Fowler was at Tunbridge Wells over the summer when he was one of those present at the unexpected death of his former pupil, Anthony Grey, 11th earl of Kent. He was then one of those deputed to break the news to Kent’s daughter, who was lodging nearby.51 Fowler was again late for the start of the new Parliament on 20 October. He missed the first month of business but in the course of the whole session attended half of all sittings. On 1 Jan. 1703, Fowler was correctly forecast by Nottingham as an opponent of the occasional conformity bill. During the debates, Fowler voted for the wrecking amendment proposed by Somers (to apply the occasional conformity bill only to those subject to the Test Act).52 In the same month (on 25 Jan.), Fowler was named to the committee on the Gloucester poor bill which received its third reading on 28 Jan. after being reported by Compton.

Fowler may have maintained a long-term association with the Wharton family. On 8 Feb. 1703 he was at the House to hear the petition of the lord mayor and aldermen of London wanting legal representation in the case of Wharton v. Squire. Fowler conversed on the matter with the former Member for London, Sir Robert Clayton. Clayton assured Fowler that City politicians (who usually enjoyed close relations with Whig grandees) regretted the involvement of the London aldermen in opposition to Thomas Wharton, 5th Baron (later marquess of) Wharton.53 Fowler’s role in this dispute is unclear, but it is possible that Clayton, acting as a mediator between the City and Wharton, used Fowler as his route to the Whig magnate.54

Fowler was (as was apparently habitual with him) late in returning to diocese over the summer of 1703. During the recess, he indulged in assembling anecdotal evidence on the occult, receiving details from his diocese of a man who claimed to have conjured up 18-inch female companions and had subsequently gone into a terminal decline.55 The case became notorious and highlighted Fowler’s idiosyncratic attitude towards the supernatural. His political views remained broadly Whig, but ill health and an increasing measure of political detachment seems to have disrupted Fowler’s parliamentary career. Before the session (and again on 26 Nov. 1703), Charles Spencer, 3rd earl of Sunderland, forecast that Fowler would again oppose the occasional conformity bill. In the event, Fowler attended the session for only ten per cent of sittings. The occasional conformity division of 14 Dec. predictably fell out on party lines; it was noted in a contemporary publication that Fowler’s proxy was used to oppose the bill; the proxy book itself is missing for that session. He finally returned to the House on 20 Jan. 1704 on which day he joined with Humphrey Humphreys, bishop of Hereford, in moving for the House’s thanks to be offered to the queen for her role in suppressing ‘the lewdness and irreligion of the playhouses’.56 In March he was successful in securing the queen’s agreement to present the living of Standish to his nephew. According to one account the parish had been held ‘illegally’ by Frampton, who had in turn presented it to his curate, John Kemble; according to Maurice Wheeler, Frampton had been ‘misled by a company of spiteful knaves’ into making the appointment and had been a loser by his naivety.57 Fowler did not attend the autumn 1704 session, but registered his proxy in favour of John Hough, bishop of Lichfield and Coventry, on 22 Nov. (it was vacated at the end of the session). On 23 Nov. his absence was excused at a call of the House.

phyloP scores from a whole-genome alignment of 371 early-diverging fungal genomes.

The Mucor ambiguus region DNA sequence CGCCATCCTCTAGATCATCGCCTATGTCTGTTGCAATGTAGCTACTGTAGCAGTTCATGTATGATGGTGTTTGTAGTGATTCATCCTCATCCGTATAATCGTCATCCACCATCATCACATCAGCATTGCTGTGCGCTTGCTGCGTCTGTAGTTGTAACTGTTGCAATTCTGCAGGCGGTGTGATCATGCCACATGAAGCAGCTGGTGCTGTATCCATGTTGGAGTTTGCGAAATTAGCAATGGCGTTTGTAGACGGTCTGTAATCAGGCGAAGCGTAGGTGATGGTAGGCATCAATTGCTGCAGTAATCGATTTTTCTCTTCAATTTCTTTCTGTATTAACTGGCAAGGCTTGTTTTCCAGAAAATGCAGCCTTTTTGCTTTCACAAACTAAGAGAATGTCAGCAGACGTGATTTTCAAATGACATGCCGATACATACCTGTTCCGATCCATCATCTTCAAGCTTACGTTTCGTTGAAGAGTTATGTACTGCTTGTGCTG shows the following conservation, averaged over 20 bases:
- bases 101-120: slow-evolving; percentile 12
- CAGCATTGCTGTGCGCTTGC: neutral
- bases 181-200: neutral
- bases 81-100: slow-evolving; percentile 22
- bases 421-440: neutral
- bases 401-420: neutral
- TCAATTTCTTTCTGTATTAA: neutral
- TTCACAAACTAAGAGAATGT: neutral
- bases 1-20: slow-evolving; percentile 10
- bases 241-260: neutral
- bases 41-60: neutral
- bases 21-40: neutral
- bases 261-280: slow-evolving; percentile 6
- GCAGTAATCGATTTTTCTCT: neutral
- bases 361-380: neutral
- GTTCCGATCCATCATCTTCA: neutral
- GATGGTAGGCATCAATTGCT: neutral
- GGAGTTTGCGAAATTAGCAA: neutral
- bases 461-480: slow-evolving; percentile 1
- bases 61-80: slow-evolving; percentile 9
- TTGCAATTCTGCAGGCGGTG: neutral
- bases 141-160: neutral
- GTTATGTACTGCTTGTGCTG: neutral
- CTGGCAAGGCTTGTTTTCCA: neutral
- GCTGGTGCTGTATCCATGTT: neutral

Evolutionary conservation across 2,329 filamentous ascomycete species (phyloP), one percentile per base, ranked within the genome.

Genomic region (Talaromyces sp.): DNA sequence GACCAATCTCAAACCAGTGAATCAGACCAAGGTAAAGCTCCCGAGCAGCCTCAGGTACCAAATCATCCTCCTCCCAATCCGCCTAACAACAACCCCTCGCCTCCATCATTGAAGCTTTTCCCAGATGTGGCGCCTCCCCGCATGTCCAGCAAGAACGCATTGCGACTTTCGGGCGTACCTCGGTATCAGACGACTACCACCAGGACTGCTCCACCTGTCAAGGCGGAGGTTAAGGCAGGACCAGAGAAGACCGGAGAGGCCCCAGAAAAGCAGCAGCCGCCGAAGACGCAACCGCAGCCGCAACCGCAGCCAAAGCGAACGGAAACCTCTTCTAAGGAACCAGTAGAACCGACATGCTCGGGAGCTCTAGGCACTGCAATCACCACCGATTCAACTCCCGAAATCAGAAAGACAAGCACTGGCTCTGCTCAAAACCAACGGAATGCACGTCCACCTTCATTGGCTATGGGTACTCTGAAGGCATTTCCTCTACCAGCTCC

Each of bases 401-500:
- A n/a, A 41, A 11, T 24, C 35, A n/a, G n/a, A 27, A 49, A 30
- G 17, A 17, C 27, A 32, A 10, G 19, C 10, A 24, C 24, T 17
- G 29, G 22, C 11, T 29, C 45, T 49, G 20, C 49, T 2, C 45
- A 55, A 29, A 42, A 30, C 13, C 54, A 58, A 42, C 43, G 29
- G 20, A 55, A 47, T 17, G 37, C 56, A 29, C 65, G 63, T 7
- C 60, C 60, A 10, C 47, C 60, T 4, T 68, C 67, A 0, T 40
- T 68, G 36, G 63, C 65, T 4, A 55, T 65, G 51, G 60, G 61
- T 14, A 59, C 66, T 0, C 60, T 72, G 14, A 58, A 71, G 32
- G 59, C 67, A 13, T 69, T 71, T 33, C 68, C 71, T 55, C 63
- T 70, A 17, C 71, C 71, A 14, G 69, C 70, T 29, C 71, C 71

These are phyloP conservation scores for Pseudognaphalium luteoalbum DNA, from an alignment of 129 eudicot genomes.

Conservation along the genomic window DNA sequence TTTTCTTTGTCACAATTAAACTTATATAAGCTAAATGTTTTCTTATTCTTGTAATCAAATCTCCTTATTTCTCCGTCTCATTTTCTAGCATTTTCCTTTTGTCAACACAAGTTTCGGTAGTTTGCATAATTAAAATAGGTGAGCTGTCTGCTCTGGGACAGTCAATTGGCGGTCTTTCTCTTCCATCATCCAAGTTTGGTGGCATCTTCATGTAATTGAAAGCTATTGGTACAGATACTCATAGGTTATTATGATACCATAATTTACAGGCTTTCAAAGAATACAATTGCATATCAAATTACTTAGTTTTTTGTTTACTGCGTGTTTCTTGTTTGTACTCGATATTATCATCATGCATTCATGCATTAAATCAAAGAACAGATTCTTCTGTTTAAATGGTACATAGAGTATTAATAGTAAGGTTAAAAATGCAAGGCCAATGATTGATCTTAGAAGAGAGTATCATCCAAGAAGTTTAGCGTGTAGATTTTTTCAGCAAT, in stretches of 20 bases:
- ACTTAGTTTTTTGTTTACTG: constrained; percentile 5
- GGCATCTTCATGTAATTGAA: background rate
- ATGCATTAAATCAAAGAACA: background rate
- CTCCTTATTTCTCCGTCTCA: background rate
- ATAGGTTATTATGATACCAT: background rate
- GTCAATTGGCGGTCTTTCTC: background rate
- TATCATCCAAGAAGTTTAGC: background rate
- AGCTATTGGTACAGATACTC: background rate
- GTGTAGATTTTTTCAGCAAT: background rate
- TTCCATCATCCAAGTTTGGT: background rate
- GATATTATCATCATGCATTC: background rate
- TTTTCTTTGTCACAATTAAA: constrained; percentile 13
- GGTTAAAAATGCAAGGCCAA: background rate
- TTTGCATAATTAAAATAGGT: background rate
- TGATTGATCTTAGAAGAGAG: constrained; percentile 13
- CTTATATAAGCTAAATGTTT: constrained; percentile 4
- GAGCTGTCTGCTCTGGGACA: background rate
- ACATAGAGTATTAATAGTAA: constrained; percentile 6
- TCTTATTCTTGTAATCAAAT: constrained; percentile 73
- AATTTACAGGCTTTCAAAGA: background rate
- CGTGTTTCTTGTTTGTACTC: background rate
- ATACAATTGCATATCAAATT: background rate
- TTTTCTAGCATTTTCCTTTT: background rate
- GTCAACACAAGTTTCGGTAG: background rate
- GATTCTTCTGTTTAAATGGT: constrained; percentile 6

Fowler’s indirect influence on the county election was made apparent in a list compiled in May 1705, noting at least two parishes in which he wielded interest through the incumbents (one of them being his nephew).58 The new Parliament opened on 25 Oct. 1705 but Fowler was again absent. He attended only on 4 Feb. 1706 to take the oaths, missing the debate on the ‘Church in danger’ on 6 Dec. 1705. Age and illness are plausible reasons for his absence. By the winter of 1706 he appears to have been in constant pain and in 1707 he gave ‘serious’ illness as his explanation.59 Yet ample evidence exists of his publishing, preaching, bureaucratic and polemical activities outside of Parliament. In mid March 1706 he was said to have been ‘implacably provoked’ by a recent publication by Dr William Sherlock, and was composing a reply.60